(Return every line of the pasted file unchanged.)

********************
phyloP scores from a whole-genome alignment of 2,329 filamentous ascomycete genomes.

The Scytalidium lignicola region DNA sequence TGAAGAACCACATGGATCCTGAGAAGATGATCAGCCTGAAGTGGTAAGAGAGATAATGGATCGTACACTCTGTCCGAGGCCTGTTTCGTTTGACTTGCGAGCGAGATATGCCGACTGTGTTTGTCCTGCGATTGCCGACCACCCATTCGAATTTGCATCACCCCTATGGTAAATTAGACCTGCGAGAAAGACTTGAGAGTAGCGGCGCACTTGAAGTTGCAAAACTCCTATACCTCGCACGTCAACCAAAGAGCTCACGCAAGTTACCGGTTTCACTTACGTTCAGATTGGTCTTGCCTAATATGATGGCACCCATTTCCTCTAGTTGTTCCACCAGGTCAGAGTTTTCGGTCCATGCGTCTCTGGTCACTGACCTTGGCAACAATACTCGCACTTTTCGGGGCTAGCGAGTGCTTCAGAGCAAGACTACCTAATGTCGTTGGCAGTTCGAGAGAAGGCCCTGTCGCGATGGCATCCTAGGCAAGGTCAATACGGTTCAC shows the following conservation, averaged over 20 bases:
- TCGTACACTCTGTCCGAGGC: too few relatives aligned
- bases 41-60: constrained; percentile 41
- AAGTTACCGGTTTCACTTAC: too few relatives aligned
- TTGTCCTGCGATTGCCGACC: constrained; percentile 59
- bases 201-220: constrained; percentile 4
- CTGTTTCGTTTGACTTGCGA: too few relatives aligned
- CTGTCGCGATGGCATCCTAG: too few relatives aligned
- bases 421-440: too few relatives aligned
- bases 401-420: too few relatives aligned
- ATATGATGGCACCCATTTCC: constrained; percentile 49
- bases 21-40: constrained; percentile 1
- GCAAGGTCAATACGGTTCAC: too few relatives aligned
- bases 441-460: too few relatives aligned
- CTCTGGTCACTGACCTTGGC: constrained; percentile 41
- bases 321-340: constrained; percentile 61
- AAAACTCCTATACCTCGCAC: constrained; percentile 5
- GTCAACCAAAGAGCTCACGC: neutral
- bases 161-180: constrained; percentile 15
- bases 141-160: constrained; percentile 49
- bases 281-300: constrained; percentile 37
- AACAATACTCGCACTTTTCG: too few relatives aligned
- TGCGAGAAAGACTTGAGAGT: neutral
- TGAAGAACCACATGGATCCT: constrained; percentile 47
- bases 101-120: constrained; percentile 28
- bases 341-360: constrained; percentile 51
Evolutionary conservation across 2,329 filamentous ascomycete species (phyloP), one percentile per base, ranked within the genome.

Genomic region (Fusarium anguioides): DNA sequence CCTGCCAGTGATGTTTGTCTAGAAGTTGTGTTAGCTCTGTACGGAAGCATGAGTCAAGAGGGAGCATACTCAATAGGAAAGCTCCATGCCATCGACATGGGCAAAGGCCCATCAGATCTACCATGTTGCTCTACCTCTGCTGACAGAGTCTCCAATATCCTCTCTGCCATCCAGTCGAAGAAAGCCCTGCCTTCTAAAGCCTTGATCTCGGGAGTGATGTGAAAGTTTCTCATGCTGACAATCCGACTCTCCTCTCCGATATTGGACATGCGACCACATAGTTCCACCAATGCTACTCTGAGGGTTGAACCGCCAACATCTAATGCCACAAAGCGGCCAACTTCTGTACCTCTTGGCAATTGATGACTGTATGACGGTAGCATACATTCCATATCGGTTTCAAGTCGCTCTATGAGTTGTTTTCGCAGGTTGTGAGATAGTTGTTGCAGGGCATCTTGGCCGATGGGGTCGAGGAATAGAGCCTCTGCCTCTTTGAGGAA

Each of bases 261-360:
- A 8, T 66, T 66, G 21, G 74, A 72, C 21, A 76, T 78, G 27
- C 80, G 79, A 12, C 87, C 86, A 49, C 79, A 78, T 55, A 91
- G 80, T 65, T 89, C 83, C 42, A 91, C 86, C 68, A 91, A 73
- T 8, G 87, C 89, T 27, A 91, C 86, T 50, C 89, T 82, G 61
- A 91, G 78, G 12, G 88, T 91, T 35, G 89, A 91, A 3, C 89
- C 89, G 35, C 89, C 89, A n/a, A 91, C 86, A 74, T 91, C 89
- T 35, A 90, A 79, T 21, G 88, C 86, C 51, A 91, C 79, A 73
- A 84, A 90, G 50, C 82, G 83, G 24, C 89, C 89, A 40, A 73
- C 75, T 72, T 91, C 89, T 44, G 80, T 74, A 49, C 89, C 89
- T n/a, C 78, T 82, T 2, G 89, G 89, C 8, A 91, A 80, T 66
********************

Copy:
phyloP scores from a whole-genome alignment of 2,329 filamentous ascomycete genomes.

The Scytalidium lignicola region DNA sequence TGAAGAACCACATGGATCCTGAGAAGATGATCAGCCTGAAGTGGTAAGAGAGATAATGGATCGTACACTCTGTCCGAGGCCTGTTTCGTTTGACTTGCGAGCGAGATATGCCGACTGTGTTTGTCCTGCGATTGCCGACCACCCATTCGAATTTGCATCACCCCTATGGTAAATTAGACCTGCGAGAAAGACTTGAGAGTAGCGGCGCACTTGAAGTTGCAAAACTCCTATACCTCGCACGTCAACCAAAGAGCTCACGCAAGTTACCGGTTTCACTTACGTTCAGATTGGTCTTGCCTAATATGATGGCACCCATTTCCTCTAGTTGTTCCACCAGGTCAGAGTTTTCGGTCCATGCGTCTCTGGTCACTGACCTTGGCAACAATACTCGCACTTTTCGGGGCTAGCGAGTGCTTCAGAGCAAGACTACCTAATGTCGTTGGCAGTTCGAGAGAAGGCCCTGTCGCGATGGCATCCTAGGCAAGGTCAATACGGTTCAC shows the following conservation, averaged over 20 bases:
- TCGTACACTCTGTCCGAGGC: too few relatives aligned
- bases 41-60: constrained; percentile 41
- AAGTTACCGGTTTCACTTAC: too few relatives aligned
- TTGTCCTGCGATTGCCGACC: constrained; percentile 59
- bases 201-220: constrained; percentile 4
- CTGTTTCGTTTGACTTGCGA: too few relatives aligned
- CTGTCGCGATGGCATCCTAG: too few relatives aligned
- bases 421-440: too few relatives aligned
- bases 401-420: too few relatives aligned
- ATATGATGGCACCCATTTCC: constrained; percentile 49
- bases 21-40: constrained; percentile 1
- GCAAGGTCAATACGGTTCAC: too few relatives aligned
- bases 441-460: too few relatives aligned
- CTCTGGTCACTGACCTTGGC: constrained; percentile 41
- bases 321-340: constrained; percentile 61
- AAAACTCCTATACCTCGCAC: constrained; percentile 5
- GTCAACCAAAGAGCTCACGC: neutral
- bases 161-180: constrained; percentile 15
- bases 141-160: constrained; percentile 49
- bases 281-300: constrained; percentile 37
- AACAATACTCGCACTTTTCG: too few relatives aligned
- TGCGAGAAAGACTTGAGAGT: neutral
- TGAAGAACCACATGGATCCT: constrained; percentile 47
- bases 101-120: constrained; percentile 28
- bases 341-360: constrained; percentile 51
Evolutionary conservation across 2,329 filamentous ascomycete species (phyloP), one percentile per base, ranked within the genome.

Genomic region (Fusarium anguioides): DNA sequence CCTGCCAGTGATGTTTGTCTAGAAGTTGTGTTAGCTCTGTACGGAAGCATGAGTCAAGAGGGAGCATACTCAATAGGAAAGCTCCATGCCATCGACATGGGCAAAGGCCCATCAGATCTACCATGTTGCTCTACCTCTGCTGACAGAGTCTCCAATATCCTCTCTGCCATCCAGTCGAAGAAAGCCCTGCCTTCTAAAGCCTTGATCTCGGGAGTGATGTGAAAGTTTCTCATGCTGACAATCCGACTCTCCTCTCCGATATTGGACATGCGACCACATAGTTCCACCAATGCTACTCTGAGGGTTGAACCGCCAACATCTAATGCCACAAAGCGGCCAACTTCTGTACCTCTTGGCAATTGATGACTGTATGACGGTAGCATACATTCCATATCGGTTTCAAGTCGCTCTATGAGTTGTTTTCGCAGGTTGTGAGATAGTTGTTGCAGGGCATCTTGGCCGATGGGGTCGAGGAATAGAGCCTCTGCCTCTTTGAGGAA

Each of bases 261-360:
- A 8, T 66, T 66, G 21, G 74, A 72, C 21, A 76, T 78, G 27
- C 80, G 79, A 12, C 87, C 86, A 49, C 79, A 78, T 55, A 91
- G 80, T 65, T 89, C 83, C 42, A 91, C 86, C 68, A 91, A 73
- T 8, G 87, C 89, T 27, A 91, C 86, T 50, C 89, T 82, G 61
- A 91, G 78, G 12, G 88, T 91, T 35, G 89, A 91, A 3, C 89
- C 89, G 35, C 89, C 89, A n/a, A 91, C 86, A 74, T 91, C 89
- T 35, A 90, A 79, T 21, G 88, C 86, C 51, A 91, C 79, A 73
- A 84, A 90, G 50, C 82, G 83, G 24, C 89, C 89, A 40, A 73
- C 75, T 72, T 91, C 89, T 44, G 80, T 74, A 49, C 89, C 89
- T n/a, C 78, T 82, T 2, G 89, G 89, C 8, A 91, A 80, T 66